Safe injection sites fall within the purview of the federal and provincial governments respectively. A municipality cannot simply say they are going to set one up and use municipal tax dollars to fund the site.
The federal government must grant an exemption from Canada's Controlled Drugs and Substances Act, as well as compliance with the provisions of Bill C-2, which sets out the requirements that a safe injection site must meet in order to receive an exemption.
While there is reported evidence that the first legal site located in Vancouver — Insite — has had an effect on reducing the spread of disease, saved lives and encouraged treatment, a safe injection site is not the solution to the drug problem and is at best a stopgap measure. There are four pillars to the government’s drug policy: harm reduction, prevention, treatment and enforcement. Safe injection sites are but one of those pillars — harm reduction — and as such are not a complete solution.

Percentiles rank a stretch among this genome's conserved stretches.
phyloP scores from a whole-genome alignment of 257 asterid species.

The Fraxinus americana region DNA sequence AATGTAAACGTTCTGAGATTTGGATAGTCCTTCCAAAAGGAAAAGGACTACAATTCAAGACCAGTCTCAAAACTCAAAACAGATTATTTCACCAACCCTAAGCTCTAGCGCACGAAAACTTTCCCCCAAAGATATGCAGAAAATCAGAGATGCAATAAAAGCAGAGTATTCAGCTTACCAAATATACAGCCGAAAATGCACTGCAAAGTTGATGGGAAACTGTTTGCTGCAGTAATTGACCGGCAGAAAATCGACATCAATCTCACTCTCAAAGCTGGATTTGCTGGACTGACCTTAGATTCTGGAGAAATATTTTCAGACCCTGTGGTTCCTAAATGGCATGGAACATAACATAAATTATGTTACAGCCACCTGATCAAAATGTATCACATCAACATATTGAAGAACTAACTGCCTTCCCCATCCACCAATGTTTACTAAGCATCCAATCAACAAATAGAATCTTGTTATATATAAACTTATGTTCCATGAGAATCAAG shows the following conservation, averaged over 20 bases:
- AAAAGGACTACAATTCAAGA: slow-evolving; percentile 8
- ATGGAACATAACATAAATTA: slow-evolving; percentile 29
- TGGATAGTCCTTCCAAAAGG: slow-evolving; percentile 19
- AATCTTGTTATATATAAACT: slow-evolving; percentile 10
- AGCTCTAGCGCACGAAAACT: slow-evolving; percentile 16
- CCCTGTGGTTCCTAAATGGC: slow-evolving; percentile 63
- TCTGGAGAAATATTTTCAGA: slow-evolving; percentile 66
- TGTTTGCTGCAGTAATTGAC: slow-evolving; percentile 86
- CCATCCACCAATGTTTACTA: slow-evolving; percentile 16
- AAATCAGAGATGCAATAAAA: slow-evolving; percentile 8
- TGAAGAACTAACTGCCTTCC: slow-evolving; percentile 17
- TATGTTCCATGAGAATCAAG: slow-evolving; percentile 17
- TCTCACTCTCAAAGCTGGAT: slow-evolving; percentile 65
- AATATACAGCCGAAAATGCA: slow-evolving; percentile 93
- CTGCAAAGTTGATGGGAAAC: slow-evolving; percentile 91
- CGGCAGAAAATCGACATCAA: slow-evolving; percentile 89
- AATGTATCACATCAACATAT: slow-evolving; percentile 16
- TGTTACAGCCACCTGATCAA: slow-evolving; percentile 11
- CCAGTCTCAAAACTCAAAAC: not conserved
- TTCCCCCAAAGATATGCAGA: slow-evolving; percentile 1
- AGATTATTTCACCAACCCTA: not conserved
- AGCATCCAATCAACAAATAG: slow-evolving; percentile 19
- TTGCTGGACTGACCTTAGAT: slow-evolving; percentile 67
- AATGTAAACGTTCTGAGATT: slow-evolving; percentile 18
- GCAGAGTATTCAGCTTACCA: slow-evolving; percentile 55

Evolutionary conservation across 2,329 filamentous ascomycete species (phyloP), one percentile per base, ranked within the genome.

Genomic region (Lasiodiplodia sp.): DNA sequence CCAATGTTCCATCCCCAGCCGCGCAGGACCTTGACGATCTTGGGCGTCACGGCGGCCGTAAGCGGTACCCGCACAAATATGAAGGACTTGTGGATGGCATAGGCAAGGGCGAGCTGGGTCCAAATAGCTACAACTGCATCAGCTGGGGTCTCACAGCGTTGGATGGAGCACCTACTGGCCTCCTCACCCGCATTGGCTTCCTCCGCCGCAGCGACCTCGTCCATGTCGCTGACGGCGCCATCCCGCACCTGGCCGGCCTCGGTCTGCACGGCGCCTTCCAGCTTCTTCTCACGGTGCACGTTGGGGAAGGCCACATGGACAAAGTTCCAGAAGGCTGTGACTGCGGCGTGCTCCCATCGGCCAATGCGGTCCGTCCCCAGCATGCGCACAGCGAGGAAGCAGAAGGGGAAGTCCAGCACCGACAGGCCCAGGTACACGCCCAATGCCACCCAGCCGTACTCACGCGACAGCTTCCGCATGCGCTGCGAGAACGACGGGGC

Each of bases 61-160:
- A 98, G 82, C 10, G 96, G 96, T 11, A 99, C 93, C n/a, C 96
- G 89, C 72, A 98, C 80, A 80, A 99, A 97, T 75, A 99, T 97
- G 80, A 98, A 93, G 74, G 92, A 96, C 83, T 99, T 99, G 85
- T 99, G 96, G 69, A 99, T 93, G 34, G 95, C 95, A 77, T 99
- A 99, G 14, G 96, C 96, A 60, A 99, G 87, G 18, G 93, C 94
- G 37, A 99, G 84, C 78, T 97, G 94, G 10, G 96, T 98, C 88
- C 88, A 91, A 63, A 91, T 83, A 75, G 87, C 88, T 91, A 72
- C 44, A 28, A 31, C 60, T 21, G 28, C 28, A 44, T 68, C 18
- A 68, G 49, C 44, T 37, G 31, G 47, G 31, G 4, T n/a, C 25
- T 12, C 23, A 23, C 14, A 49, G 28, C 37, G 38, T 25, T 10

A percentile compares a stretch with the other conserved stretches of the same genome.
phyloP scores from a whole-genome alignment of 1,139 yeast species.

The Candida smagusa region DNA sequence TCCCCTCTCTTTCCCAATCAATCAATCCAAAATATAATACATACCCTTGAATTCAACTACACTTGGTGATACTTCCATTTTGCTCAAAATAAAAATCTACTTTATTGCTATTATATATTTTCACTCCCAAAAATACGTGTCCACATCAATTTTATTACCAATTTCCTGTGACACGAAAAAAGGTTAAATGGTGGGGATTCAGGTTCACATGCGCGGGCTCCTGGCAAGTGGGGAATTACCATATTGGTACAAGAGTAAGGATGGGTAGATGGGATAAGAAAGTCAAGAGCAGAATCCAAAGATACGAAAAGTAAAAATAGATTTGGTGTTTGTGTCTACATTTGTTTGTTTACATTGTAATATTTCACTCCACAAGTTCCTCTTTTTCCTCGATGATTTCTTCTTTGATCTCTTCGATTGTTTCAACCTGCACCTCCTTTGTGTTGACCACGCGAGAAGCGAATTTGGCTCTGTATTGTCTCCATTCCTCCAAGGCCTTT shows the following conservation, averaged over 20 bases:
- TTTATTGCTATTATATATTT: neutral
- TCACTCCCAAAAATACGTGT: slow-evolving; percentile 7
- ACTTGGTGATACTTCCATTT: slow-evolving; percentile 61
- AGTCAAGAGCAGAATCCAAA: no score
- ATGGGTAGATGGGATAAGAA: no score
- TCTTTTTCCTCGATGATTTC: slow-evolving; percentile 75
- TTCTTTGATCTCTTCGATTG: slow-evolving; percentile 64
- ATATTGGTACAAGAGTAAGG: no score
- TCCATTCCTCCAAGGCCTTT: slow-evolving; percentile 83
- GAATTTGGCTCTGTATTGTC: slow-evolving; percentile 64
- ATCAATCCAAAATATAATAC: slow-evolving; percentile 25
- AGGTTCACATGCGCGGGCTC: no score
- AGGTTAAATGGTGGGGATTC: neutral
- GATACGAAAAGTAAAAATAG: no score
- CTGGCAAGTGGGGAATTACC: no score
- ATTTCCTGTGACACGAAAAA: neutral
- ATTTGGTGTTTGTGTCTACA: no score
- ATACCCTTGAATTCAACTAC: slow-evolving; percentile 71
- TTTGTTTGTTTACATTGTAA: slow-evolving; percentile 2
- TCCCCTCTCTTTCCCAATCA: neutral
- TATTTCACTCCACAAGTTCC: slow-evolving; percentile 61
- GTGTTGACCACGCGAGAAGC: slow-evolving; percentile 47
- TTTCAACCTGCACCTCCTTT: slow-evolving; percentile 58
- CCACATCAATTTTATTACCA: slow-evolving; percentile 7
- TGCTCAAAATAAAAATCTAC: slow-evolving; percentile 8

The responsibility for any program designed to solve or improve the illegal use of drugs rests solely with the two senior levels of government and not with the municipalities. Both the federal and provincial governments have downloaded responsibilities to the municipalities without any corresponding funding, the result of which has seen the tax burden on property owners increase to pay for these additional mandated responsibilities.
Insite, in Vancouver, costs taxpayers $3 million every year to operate.
To suggest, as some of my fellow candidates are, that the city should purposely seek out and take on the financial burden that a safe injection site would pose to the homeowners of this city, is idealistic and financially irresponsible.
We already have the burden of more provincial and federal programs; the costs of which are being carried by homeowners, with fixed incomes, who are barely able to afford to stay in their homes as it is. To deliberately add to that burden, would be to effectively push financially vulnerable seniors and others past the financial tipping point, and result in their having to sell their homes.
The mayor should be providing leadership in reducing the tax burden property owners are paying, not looking for ways to create additional expenditures, which would inevitable lead to an increase in property taxes.
Ontario’s Ministry of Health is currently conducting a review of the safe injection program and once that review is completed, Greater Sudbury Council, as a whole, can then make an informed decision on whether or not a safe injection site is appropriate for our city, but only on the condition that there is no financial impact on local taxpayers.